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Posted 30 July 2014 - 08:29 AM

Phyrthyl must be one hell of a speed walker to cross nearly 100 meters in 15 seconds.

@ LJ, I can count the bicycles next time I cross. In the summer I'm not arguing that bicycle movements across the bridge are impressive but in the winter months my entire walk in along Harbour Road then the bridge can be without a single cyclist coming or going. I'm flabbergasted that in the middle of winter the CRD estimates 2,700 cyclists are riding along our streets.

So your argument supports adding cycling infrastructure to all major roads. Major arteries are designed to be efficient for all traffic, so if you are correct and cyclists tend to take the fastest route then the fastest route should have bike lanes

I think you missed my point.

It's not practical to have cycling infrastructure on every street unless you want your taxes to burst. The point I was making wqs that my quickest route to the office took me along streets that were ideal for me, not cycling infrastructure. I had two cycling routes with dedicated infrastructure for much of the way available to me but that eventually played second fiddle to getting to the office faster.

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#97 thundergun

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Posted 30 July 2014 - 08:45 AM

It's also important to note that this cycling/pedestrian infrastructure is also used by a whole other group on weekends, and in the lighter months in the morning and evenings, for exercise and recreation. It's more than just commuting. As someone that doesn't commute along along the goose, I'm amazed at how busy it is on weekends and think other trails of this nature (such as the E&N Rail Trail) are a great use of funds.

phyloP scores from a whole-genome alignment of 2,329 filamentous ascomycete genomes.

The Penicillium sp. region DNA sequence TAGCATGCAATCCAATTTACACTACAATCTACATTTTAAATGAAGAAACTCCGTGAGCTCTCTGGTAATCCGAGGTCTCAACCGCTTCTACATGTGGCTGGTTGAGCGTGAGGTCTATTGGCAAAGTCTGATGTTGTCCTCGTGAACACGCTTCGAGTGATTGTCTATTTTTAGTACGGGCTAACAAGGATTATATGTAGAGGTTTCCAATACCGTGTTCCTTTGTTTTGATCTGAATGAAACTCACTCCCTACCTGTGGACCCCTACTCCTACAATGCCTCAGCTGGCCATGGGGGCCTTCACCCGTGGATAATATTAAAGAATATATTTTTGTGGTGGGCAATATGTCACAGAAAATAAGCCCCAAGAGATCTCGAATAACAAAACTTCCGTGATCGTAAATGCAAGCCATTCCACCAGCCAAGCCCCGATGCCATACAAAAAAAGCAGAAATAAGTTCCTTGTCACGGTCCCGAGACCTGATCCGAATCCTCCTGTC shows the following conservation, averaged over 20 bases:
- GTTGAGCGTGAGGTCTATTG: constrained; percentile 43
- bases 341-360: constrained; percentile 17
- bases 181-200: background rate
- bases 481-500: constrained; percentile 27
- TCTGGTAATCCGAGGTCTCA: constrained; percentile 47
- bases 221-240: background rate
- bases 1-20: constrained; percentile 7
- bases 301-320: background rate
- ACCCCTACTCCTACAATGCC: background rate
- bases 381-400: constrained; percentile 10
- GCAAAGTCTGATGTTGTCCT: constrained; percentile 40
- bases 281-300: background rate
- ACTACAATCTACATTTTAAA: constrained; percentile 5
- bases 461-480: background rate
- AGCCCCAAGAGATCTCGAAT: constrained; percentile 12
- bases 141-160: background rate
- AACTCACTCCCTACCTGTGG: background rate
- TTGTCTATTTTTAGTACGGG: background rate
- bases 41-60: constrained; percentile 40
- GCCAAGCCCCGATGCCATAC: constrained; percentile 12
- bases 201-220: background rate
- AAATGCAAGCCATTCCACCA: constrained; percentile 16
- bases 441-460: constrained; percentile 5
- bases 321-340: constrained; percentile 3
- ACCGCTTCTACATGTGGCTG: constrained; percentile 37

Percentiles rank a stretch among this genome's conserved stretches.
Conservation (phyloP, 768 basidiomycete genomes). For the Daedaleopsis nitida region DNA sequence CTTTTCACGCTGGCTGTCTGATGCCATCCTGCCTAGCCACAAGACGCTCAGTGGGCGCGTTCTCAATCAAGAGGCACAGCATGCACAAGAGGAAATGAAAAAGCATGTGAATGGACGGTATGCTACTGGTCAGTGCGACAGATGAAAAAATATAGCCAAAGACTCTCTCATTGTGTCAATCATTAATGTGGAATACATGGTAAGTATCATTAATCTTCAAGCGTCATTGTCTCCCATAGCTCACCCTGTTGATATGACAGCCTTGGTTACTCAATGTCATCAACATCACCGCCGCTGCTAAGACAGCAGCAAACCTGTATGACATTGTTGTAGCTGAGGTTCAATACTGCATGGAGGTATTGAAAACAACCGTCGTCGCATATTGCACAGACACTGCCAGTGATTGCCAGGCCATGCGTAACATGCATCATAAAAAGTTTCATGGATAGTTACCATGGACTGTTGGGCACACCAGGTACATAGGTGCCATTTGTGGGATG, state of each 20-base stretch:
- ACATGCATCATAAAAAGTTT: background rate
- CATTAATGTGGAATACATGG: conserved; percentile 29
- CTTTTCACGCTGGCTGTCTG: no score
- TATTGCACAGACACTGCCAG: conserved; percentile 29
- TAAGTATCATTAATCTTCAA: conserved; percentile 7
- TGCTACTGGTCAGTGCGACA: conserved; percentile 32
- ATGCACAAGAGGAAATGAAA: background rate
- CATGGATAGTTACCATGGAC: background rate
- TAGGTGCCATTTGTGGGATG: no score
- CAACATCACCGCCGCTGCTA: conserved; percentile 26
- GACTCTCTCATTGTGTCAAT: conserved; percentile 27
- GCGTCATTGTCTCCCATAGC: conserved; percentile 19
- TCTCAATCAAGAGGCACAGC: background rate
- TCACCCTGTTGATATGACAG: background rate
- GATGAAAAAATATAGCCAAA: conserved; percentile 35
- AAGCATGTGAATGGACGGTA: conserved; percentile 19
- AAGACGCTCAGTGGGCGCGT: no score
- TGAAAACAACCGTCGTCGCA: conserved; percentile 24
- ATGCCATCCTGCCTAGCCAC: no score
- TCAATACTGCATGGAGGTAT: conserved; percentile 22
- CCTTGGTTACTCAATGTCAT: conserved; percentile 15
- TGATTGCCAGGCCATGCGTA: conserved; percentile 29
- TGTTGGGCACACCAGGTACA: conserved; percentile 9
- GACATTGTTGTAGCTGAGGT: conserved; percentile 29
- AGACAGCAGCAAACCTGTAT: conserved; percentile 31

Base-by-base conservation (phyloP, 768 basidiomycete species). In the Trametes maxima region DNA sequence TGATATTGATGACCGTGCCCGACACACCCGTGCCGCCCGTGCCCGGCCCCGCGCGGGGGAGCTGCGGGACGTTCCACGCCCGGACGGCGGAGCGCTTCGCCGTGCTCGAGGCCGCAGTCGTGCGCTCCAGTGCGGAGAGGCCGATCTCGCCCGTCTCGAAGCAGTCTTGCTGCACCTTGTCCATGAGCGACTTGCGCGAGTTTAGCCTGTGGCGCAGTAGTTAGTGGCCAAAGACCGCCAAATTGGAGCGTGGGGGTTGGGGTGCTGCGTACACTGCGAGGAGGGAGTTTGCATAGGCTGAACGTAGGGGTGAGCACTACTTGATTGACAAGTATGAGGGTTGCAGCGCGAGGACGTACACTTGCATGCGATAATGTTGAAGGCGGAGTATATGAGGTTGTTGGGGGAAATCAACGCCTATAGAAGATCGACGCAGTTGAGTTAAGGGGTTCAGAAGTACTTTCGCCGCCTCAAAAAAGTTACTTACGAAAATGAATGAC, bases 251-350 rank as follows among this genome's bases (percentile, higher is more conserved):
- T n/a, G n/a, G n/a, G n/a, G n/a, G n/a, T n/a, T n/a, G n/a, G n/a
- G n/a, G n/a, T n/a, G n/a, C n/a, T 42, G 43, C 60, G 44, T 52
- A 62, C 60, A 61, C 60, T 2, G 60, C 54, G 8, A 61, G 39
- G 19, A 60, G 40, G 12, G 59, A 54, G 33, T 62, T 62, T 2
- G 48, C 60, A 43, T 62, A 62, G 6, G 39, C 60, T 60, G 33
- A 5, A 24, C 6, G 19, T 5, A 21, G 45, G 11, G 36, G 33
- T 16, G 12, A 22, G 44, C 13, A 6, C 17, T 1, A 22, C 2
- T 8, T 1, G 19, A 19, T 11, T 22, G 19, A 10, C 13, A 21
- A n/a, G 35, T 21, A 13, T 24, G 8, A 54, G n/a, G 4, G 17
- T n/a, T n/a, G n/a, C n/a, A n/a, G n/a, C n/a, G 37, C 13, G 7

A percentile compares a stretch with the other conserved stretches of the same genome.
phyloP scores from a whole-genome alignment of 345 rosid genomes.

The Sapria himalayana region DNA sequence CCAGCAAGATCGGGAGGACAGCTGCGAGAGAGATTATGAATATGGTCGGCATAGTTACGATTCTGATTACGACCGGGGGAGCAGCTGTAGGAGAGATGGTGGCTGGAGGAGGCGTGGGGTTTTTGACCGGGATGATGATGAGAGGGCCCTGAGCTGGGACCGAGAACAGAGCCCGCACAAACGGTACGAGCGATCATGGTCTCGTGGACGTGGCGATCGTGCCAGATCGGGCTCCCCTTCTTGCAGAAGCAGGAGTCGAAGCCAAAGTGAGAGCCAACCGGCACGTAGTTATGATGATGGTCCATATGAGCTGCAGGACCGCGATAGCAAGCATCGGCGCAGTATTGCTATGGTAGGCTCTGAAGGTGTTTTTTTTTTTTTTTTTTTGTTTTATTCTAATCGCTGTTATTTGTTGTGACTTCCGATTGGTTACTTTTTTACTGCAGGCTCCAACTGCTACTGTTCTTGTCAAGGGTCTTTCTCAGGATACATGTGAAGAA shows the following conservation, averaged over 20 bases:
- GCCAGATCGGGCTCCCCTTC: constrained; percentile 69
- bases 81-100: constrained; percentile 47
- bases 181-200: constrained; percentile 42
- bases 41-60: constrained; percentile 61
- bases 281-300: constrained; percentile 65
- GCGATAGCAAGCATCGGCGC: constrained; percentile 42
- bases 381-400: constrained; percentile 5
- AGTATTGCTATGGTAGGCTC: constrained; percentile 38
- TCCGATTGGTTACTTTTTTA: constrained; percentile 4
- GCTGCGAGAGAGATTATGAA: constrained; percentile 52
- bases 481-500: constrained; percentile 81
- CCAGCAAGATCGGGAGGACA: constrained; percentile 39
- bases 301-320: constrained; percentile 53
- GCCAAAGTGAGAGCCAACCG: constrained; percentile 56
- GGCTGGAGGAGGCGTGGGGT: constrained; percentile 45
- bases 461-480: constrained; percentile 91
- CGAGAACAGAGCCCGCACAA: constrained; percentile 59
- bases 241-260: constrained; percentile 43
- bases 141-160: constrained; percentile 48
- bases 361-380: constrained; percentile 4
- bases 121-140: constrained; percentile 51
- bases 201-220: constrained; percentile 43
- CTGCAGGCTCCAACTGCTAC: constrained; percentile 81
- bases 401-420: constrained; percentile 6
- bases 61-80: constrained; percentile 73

We need better cycling infrastructure and signage in the city but I can't provide any real comments on the city's plan until we get more information. Routes aren't needed on every major road but what we currently have is underwhelming. I just hope that the councillors listen to what the engineering staff says instead of choosing some other unproven idea.


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#98 Mike K.

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Posted 30 July 2014 - 08:48 AM

Oh for sure, that's a very good point.

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#99 Coreyburger

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Posted 30 July 2014 - 08:55 AM

@ LJ, I can count the bicycles next time I cross. In the summer I'm not arguing that bicycle movements across the bridge are impressive but in the winter months my entire walk in along Harbour Road then the bridge can be without a single cyclist coming or going. I'm flabbergasted that in the middle of winter the CRD estimates 2,700 cyclists are riding along our streets.

 

To be clear, that is a rough estimate of cyclists crossing the bridge over a 24 hour period on a usual January day. Any individual day could have lower or higher numbers. I would also note ~20% of the cyclists who cross the bridge went to/from the E&N Rail Trail when that ramp was open, so you wouldn't see them on Harbour Rd.

 

Edit: Nor would you see the cyclists that continue on Esquimalt Rd (about ~10%) and don't turn up Harbour at that intersection.


Edited by Coreyburger, 30 July 2014 - 09:00 AM.


#100 Coreyburger

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Posted 30 July 2014 - 09:06 AM

Thought I would also share this: https://www.flickr.c...sf/14779706461/